The Volotovo Church was built in 1352 by Moisey, the archbishop of Novgorod. The church survived the Time of Troubles, when many Novgorod churches were destroyed or damaged by the Swedes. During the World War II, the church was basically at the front line between the Soviet and the German armies for three years and was destroyed. In 1955, Leonid Krasnorechyev performed conservation of the monument. The church was standing as a ruin but was not decaying further. The frescoes were destroyed as well, but the debris were still on the site, and the restorators started work on recovering fresco fragments from the debris. In 2003, the building was reconstructed, The author of the reconstruction project was Ninel Kuzmina.

The chronicles mention that in 1363 a part of the church was painted, but presumably the frescoes in rest of the interior were created later, around 1380. The whole interior of the church was covered by frescoes, which was common for that time, but almost all fully painted churches were eventually destroyed or lost the original frescoes, and so far the only intact church with the fully painted interior is preserved in the Ferapontov Monastery. The Volotovo frescoes were extensively studied, and black and white photographs of every detail, as well as coloured copies, survived and considerably simplified the restoration. In 1977, the frescoes became the subject of a book of Mikhail Alpatov.

The name of the painter is not known. For a long time, the frescoes were ascribed to Theophanes the Greek, however, it was decided later that the 1380 frescoes did not belong to Theophanes and were essentially more dynamic that all the works of Theophanes. At the time of creation, this was a novel style in Russian art.



Your name

Website (optional)


Founded: 1352
Category: Religious sites in Russia


4.9/5 (based on Google user reviews)

User Reviews

Артур Павловский (2 years ago)
Очень красивая старинная церковь. Удалось посмотреть её внутри. Жалко, что она недействующая...
Katherin Yanovskaya (2 years ago)
очень уютное место с интересной историей. церковь была разрушена в годы ВОВ. по стене идет канавка, показывающая уровень разрушения стен. уникальные фрески 13 века Волотовской церкви в настоящий момент рнставрируются в мастерской новгородского музея-заповедника
Вероника Дерковская (2 years ago)
Дух старины
Марина Скворцова (3 years ago)
Церковь впечатляет.Нам повезло,было открыто и смотритель рассказала о колоссальной работе рестовраторов.
Иван Шульгин (4 years ago)
Церковь с уникальными фресками XIV века. Мало у нас таких древностей сохранилось... Попадание внутрь нетривиально — нужно спрашивать местных.
Powered by Google

Featured Historic Landmarks, Sites & Buildings

Historic Site of the week

Derbent Fortress

Derbent is the southernmost city in Russia, occupying the narrow gateway between the Caspian Sea and the Caucasus Mountains connecting the Eurasian steppes to the north and the Iranian Plateau to the south. Derbent claims to be the oldest city in Russia with historical documentation dating to the 8th century BCE. Due to its strategic location, over the course of history, the city changed ownership many times, particularly among the Persian, Arab, Mongol, Timurid, Shirvan and Iranian kingdoms.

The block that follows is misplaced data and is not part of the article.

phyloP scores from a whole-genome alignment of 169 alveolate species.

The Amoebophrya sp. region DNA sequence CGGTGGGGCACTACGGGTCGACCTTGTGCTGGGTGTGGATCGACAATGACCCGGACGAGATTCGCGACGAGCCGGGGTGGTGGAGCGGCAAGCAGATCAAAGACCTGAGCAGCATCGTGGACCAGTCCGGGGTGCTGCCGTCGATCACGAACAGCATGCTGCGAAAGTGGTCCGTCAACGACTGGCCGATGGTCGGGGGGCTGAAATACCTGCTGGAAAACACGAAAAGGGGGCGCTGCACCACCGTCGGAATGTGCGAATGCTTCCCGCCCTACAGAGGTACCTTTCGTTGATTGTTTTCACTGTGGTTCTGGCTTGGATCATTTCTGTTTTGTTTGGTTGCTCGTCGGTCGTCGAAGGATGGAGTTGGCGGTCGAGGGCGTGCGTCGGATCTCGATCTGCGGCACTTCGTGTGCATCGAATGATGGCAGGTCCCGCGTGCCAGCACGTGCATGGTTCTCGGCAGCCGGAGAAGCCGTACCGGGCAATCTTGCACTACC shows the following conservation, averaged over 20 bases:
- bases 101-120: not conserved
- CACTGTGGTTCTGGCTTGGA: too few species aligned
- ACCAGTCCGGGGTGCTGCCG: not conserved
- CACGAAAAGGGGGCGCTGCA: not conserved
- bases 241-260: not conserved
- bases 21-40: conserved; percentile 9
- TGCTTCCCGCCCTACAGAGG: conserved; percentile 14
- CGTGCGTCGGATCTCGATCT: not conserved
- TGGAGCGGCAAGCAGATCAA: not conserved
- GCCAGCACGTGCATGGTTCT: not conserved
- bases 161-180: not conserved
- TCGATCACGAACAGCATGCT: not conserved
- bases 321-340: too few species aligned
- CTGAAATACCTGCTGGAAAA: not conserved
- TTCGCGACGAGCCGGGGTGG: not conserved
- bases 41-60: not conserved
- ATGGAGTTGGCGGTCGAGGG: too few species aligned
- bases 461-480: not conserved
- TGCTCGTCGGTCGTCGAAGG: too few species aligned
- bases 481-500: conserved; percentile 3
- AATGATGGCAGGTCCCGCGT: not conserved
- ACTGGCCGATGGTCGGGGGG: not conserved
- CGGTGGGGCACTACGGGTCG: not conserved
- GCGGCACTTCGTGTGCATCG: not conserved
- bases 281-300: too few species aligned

Derbent has archaeological structures over 5,000 years old. As a result of this geographic peculiarity, the city developed between two walls, stretching from the mountains to the sea. These fortifications were continuously employed for a millennium and a half, longer than any other extant fortress in the world.

A traditionally and historically Iranian city, the first intensive settlement in the Derbent area dates from the 8th century BC. The site was intermittently controlled by the Persian monarchs, starting from the 6th century BC. Until the 4th century AD, it was part of Caucasian Albania which was a satrap of the Achaemenid Persian Empire. In the 5th century Derbent functioned as a border fortress and the seat of Sassanid Persians. Because of its strategic position on the northern branch of the Silk Route, the fortress was contested by the Khazars in the course of the Khazar-Arab Wars. In 654, Derbent was captured by the Arabs.

The Sassanid fortress does not exist any more, as the famous Derbent fortress as it stands today was built from the 12th century onward. Derbent became a strong military outpost and harbour of the Sassanid empire. During the 5th and 6th centuries, Derbent also became an important center for spreading the Christian faith in the Caucasus.

The site continued to be of great strategic importance until the 19th century. Today the fortifications consist of two parallel defence walls and Naryn-Kala Citadel. The walls are 3.6km long, stretching from the sea up to the mountains. They were built from stone and had 73 defence towers. 9 out of the 14 original gates remain.

In Naryn-Kala Citadel most of the old buildings, including a palace and a church, are now in ruins. It also holds baths and one of the oldest mosques in the former USSR.

In 2003, UNESCO included the old part of Derbent with traditional buildings in the World Heritage List.